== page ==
With protests fading in Tunis and seeming to have peaked in Cairo, it is time to ask whether Tunisia and Egypt will complete democratic transitions. I have been visiting both countries, where many democratic activists have been comparing their situation with the more than 20 successful and failed democratic-transition attempts throughout the world that I have observed and analyzed.
One fear should be dismissed immediately: despite worries about the incompatibility of Islam and democracy, more than 500 million Muslims now live in Muslim-majority countries that are commonly classified as democracies – Indonesia, Turkey, Bangladesh, Senegal, Mali, and Albania. But, for almost 40 years, not a single Arab-majority country has been classified as a democracy, so a democratic transition in either Tunisia or Egypt (or elsewhere in the region) would be of immense importance for the entire Arab world.
Tunisia’s chances of becoming a democracy before the year ends are, I believe, surprisingly good. A key factor here is that the military is not complicating the transition to democracy. Tunisia has a small military (only about 36,000 soldiers), and, since independence in 1956, it had been led by two party-based non-democratic leaders who strove to keep the military out of politics.
Moreover, the current civilian-led interim government engages in at least some negotiations about the new democratic rules of the game with virtually all of the major political actors who generated the revolution and who will contest the elections.
Tunisia’s interim government has announced that elections to a Constituent Assembly will be held on July 24, 2011, and, crucially, that as soon as the votes are counted, it will step down. As in the classic democratic transitions in Spain and India, the newly elected Constituent Assembly will immediately have the responsibility of forming the government.
The Constituent Assembly will be free to choose a presidential, semi-presidential, or parliamentary system. A consensus is emerging among political leaders to choose the same system as the ten post-communist countries that have been admitted to the European Union: parliamentarianism.
Finally, Rachid al-Ghannouchi, who leads the largest Islamic-inspired political party, Al Nahda, went out of his way to tell me that he has signed an agreement with some secular parties that he will not try to change Tunisia’s women-friendly family code, the most liberal in the Arab world. While many party leaders do not fully trust Ghannouchi, they believe that in the new democratic environment, the political costs to Al Nahda would be too great for it to risk trying to impose Islamic rule. They also increasingly believe that the most democratically effective policy toward Al Nahda for secular parties is accommodation, not exclusion.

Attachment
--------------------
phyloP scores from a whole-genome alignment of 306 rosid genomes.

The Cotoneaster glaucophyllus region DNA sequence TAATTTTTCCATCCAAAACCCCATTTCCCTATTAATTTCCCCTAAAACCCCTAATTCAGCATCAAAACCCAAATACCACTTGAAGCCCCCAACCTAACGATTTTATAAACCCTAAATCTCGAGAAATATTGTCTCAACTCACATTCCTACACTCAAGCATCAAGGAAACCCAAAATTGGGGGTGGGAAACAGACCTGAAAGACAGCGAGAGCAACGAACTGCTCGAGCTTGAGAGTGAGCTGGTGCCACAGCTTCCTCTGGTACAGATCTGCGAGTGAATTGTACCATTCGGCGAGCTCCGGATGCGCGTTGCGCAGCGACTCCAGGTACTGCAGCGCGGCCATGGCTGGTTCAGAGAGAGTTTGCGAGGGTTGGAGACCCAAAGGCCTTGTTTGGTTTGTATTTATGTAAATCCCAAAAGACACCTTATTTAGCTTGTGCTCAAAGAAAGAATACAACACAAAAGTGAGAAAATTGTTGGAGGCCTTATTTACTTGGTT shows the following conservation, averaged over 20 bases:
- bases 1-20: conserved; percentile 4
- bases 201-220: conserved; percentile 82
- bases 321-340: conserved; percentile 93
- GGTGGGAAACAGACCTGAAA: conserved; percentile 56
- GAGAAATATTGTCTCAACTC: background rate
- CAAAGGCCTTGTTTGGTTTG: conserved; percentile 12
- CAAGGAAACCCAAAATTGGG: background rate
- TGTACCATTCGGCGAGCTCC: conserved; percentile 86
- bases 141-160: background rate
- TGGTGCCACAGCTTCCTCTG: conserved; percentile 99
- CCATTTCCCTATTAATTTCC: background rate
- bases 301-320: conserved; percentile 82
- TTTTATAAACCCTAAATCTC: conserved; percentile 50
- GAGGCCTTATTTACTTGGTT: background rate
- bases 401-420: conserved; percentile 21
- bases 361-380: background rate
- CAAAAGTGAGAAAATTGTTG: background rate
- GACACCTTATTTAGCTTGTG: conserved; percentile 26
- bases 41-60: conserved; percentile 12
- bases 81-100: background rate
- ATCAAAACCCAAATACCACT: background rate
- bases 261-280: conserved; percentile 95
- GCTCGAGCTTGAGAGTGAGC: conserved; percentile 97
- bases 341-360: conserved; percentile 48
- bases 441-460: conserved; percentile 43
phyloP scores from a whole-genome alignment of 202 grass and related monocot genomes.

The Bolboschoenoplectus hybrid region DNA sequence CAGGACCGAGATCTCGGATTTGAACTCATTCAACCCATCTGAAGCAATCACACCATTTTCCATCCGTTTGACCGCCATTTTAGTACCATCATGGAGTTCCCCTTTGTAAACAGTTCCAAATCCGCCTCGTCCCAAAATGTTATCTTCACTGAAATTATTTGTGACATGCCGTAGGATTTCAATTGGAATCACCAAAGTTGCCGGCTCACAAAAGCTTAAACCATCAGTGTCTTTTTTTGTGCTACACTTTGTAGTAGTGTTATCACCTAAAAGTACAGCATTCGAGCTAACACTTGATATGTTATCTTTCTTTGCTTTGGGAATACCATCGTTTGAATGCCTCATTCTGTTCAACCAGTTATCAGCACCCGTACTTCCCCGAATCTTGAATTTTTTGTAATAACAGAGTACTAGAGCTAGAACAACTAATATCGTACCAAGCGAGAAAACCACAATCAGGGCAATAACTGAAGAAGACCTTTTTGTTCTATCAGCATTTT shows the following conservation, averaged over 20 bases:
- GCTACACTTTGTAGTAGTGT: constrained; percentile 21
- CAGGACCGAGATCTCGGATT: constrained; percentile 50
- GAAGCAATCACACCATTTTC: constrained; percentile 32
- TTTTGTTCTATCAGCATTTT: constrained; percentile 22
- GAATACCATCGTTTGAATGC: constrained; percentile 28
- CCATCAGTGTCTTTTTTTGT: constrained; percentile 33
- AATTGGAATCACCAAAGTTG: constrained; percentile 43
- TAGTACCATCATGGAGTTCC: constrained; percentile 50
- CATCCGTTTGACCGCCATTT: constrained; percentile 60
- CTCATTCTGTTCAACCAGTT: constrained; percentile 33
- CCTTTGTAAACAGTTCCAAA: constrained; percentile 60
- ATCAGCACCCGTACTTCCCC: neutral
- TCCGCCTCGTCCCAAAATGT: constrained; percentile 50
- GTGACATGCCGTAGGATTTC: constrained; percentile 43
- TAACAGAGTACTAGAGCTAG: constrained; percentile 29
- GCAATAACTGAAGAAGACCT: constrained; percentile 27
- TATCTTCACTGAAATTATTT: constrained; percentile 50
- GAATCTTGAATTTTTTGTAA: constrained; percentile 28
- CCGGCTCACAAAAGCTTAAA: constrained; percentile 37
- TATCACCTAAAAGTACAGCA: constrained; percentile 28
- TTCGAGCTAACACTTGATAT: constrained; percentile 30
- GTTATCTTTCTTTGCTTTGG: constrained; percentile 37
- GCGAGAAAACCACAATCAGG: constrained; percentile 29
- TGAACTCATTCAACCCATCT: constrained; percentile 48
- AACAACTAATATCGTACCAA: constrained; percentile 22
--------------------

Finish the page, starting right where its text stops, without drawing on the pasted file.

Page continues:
Democratization in Egypt in the long term is probable, but it does not share the more favorable conditions found in Tunisia. One of the biggest differences between the two countries is that every Egyptian president since 1952 has been a military officer. Eighteen generals lead the Post-Mubarak interim government, the Supreme Council of the Armed Forces (SCAF). They unilaterally issue statements about what they see as the rules of the game for future elections. Key civil-society and political actors repeatedly told me that they had little access to, and almost no politically serious negotiations with, the SCAF.
The clashes in Tahrir Square on April 9-10, which led to the deaths of two protesters, were the most serious to date between activists and the Army. The distance between the Army and young democratic activists grew further on April 11, when a military court sentenced the first blogger since the fall of Mubarak to prison for criticizing the military.
In the SCAF’s March 30 “Constitutional Declaration,” it became absolutely clear that, unlike Tunisia, the parliament to be elected in September will not form a government. Articles 56 and 61 stipulate that the SCAF will retain a broad range of executive powers until a president is elected. Instead of Parliament acting as the sovereign body that will write a constitution, Article 60 mandates that it is to “elect a 100-member constituent assembly.” The big question now is how many non-elected outside experts will end up in this “constituent assembly” and how they will arrive there.
Of course, many still fear that Islamic fundamentalists will hijack Egypt’s revolution. But I see that as an improbable outcome, given the growing diversification of Muslim identities in the new context of political freedoms, secular parties’ efforts to keep the Muslim Brotherhood within electoral politics, and the profiles of the three leading presidential candidates, none of whom want the Egyptian Revolution to be captured.
In short, a successful democratic transition is possible in Tunisia, and not impossible in Egypt. That fact, alone, should bolster the hopes of Arab democratic activists elsewhere as well.
Alfred Stepan is Professor of Government at Columbia University and the author, with Juan J. Linz and Yogendra Yadav, of the recently published Crafting State Nations.